Sep 1, 2014; Atlanta, GA, USA; Philadelphia Phillies starting pitcher Cole Hamels (35) is interviewed after a combined no-hitter against the Atlanta Braves at Turner Field. Mandatory Credit: Brett Davis-USA TODAY Sports
It’s time we unveiled TBOH’s Most Valuable Player and this was our most diverse vote yet. Cole Hamels edged out top honors here for his second TBOH Award. We unanimously decided he was the Philadelphia Phillies top starting pitcher of 2014 earlier this week.
Chris Eckstine – Cole Hamels
As Clayton Kershaw proved, pitchers can indeed win MVP awards. Cole Hamels put on quite a show this season and unfortunately for him, his team wasn’t in contention. He did his thing regardless.
I think it’s tough to hand out an MVP award for a team that’s struggling, but Hamels got things done. At the very least, he gave some hope for the future. Another reason the guy is so valuable — his trade value. His strong season helped boost it. He’ll either remain a part of the Phil’s rotation, or the club should get a nice return for him if he’s traded.
And tell me this guy doesn’t put folks in the seats! He’s fun to watch! Ticket sales. Boom — value.
At age 35, JRoll gave the Phils 609 plate appearances over 138 games at the most demanding position on the diamond. He had 17 homers, 55 rbi, 28 steals, and led the club with 78 runs scored. All that while playing a stellar defensive shortstop, making just 7 errors in his 563 chances across 1170.2 innings. Oh, and he also became the Phillies franchise all-time Hits leader during the season. Chase Utley, Cole Hamels, Marlon Byrd, Ben Revere, Jonathan Papelbon could all make valid arguments for it. I choose JRoll.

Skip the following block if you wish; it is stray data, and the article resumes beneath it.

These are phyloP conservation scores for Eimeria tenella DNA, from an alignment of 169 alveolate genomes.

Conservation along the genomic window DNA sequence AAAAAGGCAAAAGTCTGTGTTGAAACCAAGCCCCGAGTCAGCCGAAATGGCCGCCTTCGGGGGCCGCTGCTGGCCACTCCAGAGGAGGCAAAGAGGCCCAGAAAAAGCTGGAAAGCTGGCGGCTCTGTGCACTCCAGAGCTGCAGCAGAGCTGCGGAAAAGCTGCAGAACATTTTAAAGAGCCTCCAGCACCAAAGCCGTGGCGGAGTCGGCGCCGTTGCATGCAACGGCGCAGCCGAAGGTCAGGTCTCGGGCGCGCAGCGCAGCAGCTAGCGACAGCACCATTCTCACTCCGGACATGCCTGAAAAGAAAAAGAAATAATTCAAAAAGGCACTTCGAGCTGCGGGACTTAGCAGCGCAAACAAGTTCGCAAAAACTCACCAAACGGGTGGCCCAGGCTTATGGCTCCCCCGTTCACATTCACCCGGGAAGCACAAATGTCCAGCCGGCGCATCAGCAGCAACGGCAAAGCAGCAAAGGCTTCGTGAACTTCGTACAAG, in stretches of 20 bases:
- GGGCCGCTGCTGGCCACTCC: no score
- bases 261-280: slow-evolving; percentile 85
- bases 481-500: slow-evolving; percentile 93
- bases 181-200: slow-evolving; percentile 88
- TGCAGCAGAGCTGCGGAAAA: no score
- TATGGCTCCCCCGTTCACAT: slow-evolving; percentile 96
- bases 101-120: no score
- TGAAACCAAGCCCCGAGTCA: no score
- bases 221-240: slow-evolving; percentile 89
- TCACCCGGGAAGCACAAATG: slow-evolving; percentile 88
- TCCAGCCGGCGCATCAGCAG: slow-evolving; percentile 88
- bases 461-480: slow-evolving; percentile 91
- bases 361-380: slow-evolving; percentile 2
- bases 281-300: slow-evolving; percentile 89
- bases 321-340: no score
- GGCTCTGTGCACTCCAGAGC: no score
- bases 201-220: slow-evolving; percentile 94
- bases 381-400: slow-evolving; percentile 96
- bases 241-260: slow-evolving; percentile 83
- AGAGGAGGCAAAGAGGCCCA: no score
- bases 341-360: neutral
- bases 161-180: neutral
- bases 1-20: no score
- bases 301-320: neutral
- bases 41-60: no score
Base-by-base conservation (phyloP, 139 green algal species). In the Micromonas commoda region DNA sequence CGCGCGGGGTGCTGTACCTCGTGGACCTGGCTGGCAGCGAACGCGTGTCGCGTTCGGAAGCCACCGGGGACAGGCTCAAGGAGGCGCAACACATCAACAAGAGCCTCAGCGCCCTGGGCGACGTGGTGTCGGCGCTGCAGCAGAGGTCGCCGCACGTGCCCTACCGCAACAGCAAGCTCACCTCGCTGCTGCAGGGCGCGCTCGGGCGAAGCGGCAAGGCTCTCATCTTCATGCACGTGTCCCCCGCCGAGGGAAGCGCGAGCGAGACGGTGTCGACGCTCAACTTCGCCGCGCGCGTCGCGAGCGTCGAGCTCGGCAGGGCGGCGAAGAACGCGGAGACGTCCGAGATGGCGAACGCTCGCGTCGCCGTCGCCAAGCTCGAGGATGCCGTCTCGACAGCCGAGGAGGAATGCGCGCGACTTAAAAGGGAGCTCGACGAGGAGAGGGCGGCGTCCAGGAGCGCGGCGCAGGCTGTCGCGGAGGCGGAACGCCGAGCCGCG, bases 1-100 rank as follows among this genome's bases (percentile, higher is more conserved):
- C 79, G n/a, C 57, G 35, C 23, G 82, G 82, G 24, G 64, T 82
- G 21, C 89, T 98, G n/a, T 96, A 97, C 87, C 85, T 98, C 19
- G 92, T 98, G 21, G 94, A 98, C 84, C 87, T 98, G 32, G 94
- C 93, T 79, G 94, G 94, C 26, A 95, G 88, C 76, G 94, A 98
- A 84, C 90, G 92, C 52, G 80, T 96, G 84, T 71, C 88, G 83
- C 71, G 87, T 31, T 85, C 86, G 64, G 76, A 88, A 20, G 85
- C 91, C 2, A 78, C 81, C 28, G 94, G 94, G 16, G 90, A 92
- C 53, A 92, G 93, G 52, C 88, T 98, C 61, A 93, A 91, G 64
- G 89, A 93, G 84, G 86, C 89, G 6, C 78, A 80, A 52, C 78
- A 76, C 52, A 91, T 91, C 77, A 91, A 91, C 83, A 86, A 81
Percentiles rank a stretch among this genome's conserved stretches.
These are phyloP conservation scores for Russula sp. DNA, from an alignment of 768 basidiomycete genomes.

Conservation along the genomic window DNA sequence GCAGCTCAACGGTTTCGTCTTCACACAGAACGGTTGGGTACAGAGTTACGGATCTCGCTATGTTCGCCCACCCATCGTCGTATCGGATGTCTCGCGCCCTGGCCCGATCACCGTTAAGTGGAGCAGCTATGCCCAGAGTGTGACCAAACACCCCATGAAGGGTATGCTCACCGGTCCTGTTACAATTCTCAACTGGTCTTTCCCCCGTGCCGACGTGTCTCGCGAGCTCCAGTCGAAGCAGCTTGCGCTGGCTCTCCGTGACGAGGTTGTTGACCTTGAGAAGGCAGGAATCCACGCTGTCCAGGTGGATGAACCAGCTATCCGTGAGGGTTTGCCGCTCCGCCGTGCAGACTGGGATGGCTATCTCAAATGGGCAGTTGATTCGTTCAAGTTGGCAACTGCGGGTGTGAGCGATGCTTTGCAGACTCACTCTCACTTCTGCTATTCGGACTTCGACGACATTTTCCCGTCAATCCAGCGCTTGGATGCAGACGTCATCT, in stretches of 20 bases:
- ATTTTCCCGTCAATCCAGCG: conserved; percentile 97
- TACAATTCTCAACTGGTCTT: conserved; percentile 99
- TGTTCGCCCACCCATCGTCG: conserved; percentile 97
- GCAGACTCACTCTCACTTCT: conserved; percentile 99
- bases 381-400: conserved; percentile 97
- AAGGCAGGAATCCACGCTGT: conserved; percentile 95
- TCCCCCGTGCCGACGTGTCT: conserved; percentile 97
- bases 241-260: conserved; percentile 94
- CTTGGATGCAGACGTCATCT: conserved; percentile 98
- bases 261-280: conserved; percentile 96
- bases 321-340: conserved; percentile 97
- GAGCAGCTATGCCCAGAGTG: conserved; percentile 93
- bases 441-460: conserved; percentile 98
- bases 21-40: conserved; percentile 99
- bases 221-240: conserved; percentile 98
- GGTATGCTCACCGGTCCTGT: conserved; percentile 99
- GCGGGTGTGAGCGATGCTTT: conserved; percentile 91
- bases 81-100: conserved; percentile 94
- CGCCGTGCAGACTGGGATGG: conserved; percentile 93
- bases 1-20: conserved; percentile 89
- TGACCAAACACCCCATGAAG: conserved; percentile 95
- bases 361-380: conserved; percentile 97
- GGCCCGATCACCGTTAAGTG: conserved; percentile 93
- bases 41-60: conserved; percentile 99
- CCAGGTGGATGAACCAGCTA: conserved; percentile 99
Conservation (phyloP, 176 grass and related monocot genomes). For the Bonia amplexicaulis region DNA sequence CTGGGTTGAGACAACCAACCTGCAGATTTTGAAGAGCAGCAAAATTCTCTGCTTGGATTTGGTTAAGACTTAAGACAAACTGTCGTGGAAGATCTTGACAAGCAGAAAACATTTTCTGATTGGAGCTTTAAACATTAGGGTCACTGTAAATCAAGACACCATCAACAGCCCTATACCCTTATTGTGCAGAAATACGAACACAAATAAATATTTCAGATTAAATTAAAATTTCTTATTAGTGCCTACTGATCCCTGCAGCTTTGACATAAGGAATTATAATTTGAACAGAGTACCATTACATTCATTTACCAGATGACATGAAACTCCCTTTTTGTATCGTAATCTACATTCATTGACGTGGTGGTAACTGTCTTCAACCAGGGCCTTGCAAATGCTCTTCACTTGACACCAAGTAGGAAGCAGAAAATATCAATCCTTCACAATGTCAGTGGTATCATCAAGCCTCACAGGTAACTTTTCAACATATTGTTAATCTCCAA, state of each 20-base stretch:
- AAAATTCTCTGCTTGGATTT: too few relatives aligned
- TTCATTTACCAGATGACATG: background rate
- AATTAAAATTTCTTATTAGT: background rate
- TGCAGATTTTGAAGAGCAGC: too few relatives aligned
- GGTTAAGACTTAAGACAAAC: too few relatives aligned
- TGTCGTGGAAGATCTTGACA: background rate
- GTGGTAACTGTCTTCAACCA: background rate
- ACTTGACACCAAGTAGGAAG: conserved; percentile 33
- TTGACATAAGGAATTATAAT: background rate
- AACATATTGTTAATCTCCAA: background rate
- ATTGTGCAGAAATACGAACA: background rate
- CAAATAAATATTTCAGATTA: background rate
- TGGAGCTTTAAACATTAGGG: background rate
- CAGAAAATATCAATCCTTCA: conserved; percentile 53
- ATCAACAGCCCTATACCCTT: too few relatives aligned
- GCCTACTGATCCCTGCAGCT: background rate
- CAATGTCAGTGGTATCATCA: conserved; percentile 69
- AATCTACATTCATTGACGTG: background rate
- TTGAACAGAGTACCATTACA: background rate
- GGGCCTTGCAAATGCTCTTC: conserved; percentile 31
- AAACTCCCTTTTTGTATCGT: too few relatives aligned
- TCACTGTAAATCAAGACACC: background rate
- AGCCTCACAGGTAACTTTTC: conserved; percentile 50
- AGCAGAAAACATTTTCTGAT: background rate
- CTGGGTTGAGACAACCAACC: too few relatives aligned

Mike Lacy – Cole Hamels
A few Phillies hitters had solid seasons. Chase Utley and Jimmy Rollins might not be in the National League MVP conversation like they once were, but they were still valuable players. And Marlon Byrd and Ben Revere both had decent seasons that would have been nice compliments to a strong middle of the lineup.
But none of those players were the team’s MVP.
The team’s MVP was the one player who was in his prime and actually played like it. It’s worth questioning if a pitcher who only plays once every five days can really be the most valuable, but I’m having a hard time thinking of a player who provided more value to the Phillies than Cole Hamels.
Oliver Fisher – Marlon Byrd
A tough one, but I have chosen Marlon Byrd, purely because he was one of the most pleasant surprises of the season also.
The 36-year-old Byrd joined with lots still to give, and his 25 homers and 85 RBIs, as well as a .264 average and .312 OBP helped the team which otherwise couldn’t string two hits together.